January started with the usual fireworks, but the spirit of celebrating life had been truly dampened by 11 March 2020, when the WHO declared that Covid-19 was a global pandemic.
Everybody who has lived more than two decades has become acquainted with some grief in their life, yet nothing had prepared any living human being for the devastation of the continual global stench of death that pervaded the air for the past year. 2020 – 2021 is a period that will be consigned to the history books as a worldwide annus horribilis.
People who were once greeted with casual joy are now viewed as potential carriers of a fatal disease. Nobody is simply deemed a good neighbour, fearful suspicion is a foreshadow of each previously normal human interaction. Death and terror now walk hand-in-hand.
However, 2019 was not all plain sailing. Prince Harry and his new wife, Meghan Markle – a new, Black, member of the British Royal family, faced overt media racism and became parents to their son, Archie; Theresa May resigned as British PM, Boris Johnson came next – leading the country with his trademark half truths; New Zealand suffered its most horrific mass murder, and the spire of Notre Dame Cathedral was engulfed in flames.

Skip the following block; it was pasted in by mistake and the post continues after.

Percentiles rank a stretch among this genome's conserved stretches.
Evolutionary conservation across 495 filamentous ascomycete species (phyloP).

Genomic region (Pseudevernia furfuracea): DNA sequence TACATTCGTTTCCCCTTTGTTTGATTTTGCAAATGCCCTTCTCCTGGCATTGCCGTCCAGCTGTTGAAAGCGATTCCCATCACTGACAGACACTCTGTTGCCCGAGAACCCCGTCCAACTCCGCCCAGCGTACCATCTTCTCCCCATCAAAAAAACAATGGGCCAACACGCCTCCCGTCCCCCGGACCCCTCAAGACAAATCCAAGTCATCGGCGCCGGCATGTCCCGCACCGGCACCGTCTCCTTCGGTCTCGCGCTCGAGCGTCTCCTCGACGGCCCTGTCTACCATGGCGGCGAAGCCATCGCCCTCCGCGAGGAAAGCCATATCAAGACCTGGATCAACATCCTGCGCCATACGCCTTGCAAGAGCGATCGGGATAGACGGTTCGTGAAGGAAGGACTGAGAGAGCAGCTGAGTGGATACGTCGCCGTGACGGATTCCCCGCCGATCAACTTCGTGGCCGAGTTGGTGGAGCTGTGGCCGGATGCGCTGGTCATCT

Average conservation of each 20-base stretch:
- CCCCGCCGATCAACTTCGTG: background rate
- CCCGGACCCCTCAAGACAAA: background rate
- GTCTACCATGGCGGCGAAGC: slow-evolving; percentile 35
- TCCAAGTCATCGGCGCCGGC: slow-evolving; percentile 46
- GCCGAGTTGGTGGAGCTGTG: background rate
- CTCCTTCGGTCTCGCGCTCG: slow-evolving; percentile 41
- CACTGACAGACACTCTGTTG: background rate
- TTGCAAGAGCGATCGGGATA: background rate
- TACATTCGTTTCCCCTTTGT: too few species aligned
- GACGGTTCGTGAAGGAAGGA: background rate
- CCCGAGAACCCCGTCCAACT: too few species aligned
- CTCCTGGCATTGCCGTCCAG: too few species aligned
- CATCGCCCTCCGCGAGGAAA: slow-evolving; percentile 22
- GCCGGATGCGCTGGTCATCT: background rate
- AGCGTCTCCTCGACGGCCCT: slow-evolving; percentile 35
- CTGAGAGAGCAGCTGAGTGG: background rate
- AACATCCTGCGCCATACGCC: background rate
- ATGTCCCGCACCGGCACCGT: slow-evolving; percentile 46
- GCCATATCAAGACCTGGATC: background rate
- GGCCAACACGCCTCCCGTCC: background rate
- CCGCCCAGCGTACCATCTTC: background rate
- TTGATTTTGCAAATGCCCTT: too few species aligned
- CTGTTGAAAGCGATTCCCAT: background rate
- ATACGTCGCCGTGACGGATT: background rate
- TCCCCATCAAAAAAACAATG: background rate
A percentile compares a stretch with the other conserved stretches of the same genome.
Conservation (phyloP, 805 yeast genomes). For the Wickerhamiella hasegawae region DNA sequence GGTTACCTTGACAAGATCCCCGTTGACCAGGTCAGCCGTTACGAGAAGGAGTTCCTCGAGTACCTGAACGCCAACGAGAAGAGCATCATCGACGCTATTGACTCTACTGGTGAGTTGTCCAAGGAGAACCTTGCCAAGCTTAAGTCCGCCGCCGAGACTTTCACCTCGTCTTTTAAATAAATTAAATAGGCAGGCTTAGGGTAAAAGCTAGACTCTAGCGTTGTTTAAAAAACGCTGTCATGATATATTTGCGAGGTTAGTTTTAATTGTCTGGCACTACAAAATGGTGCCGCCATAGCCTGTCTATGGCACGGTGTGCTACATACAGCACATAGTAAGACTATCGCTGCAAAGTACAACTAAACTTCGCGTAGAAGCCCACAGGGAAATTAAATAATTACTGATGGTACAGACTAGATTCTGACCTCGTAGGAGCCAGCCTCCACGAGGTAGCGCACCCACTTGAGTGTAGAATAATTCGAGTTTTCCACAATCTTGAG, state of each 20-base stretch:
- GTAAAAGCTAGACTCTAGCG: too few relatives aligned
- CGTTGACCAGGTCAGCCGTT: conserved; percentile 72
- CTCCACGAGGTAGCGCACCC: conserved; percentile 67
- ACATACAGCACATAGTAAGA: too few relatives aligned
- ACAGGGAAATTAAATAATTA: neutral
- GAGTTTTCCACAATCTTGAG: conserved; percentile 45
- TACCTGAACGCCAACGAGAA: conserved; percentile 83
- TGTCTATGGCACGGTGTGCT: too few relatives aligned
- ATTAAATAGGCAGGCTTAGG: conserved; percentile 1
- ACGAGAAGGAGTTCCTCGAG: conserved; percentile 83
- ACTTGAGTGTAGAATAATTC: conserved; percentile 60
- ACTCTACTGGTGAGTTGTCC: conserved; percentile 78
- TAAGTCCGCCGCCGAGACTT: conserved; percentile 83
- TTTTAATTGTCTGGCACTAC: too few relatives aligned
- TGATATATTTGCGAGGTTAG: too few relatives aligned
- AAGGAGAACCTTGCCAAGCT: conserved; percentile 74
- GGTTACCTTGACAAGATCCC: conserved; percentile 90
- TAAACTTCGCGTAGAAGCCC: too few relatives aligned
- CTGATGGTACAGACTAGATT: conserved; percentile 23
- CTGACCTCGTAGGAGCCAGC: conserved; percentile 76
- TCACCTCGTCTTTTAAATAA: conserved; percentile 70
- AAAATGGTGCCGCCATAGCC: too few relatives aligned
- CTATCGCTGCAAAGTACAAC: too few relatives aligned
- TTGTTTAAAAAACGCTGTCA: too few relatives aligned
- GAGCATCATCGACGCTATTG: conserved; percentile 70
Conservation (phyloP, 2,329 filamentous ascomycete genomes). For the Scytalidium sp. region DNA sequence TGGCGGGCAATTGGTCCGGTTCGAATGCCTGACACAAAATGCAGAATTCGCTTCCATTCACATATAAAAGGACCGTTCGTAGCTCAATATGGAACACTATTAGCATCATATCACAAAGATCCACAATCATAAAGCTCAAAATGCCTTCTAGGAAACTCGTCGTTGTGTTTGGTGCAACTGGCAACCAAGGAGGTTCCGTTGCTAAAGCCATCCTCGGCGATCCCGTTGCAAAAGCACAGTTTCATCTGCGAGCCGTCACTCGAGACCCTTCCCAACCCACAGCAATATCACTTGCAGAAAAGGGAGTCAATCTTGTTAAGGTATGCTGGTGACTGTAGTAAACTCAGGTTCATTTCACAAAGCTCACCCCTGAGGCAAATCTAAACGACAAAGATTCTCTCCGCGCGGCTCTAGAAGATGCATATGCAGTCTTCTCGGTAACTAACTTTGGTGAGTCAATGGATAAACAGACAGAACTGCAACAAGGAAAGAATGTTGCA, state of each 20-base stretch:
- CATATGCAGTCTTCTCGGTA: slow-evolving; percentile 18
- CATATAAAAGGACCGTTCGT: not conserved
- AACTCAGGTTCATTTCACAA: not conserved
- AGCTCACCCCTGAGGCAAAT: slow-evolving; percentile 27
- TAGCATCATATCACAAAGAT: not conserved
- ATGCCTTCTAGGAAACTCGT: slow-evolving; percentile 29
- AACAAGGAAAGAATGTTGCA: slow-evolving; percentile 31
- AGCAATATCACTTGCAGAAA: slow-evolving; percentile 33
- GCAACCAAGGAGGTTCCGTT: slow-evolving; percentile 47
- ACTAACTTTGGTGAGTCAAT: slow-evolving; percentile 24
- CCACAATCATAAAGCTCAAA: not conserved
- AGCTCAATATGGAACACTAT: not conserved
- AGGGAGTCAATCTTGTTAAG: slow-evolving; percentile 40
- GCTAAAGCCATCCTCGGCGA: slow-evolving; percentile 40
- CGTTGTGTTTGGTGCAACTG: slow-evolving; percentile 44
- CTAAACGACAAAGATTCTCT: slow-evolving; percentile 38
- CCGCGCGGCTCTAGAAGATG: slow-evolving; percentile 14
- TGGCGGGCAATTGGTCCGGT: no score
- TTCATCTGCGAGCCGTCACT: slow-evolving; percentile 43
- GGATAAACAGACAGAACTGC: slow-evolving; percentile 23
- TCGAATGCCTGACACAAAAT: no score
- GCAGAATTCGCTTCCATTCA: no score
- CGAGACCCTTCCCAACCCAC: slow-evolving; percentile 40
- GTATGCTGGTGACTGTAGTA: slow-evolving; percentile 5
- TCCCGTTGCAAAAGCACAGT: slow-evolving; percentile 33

This feeling of witnessing global disaster became personal to most people as humanity plugged in to an almost 24 hour a day news cycle of accelerating horror. Many individuals chose not to believe that a global pandemic was real, while others selected to continue to believe that the, almost half a century, pandemic of institutional racism was the real fake news. George Floyd’s death in Minneapolis on 25 May 2020, was witnessed by a worldwide audience trapped in their homes by the new pandemic of Covid-19.
Black people throughout the world are re-traumatised each time another person of colour dies at the hands of those who have sworn to serve and protect, this public lynching was no different. Not even the black squares on social media profiles – that rose and fell like temporary tombstones, could alleviate the pain, the isolation and the distress that systems of prolonged racial inequality and inequity have passed down the generational lines of the ex-colonial world, now disguised as the new Commonwealth. People hurt. Yet, many of them still soldiered on as key workers, and went out on a daily basis to uphold the very systems that oppress them, while continuing their efforts to save the lives of other community members. They were rewarded by weekly claps from the public, and increasing death rates that accelerated beyond the proportion of their population shares.
2021 started in a muted fashion, with scaled back New Year celebrations. Fear, distrust, even naked hatred of the ‘other’ is the new normal emotional currency of this quarter of the new year, where the world still remains socially distanced from each other. Yet, despite the negativity of 2020 – 2021, the creative arts have kept the light on throughout it all.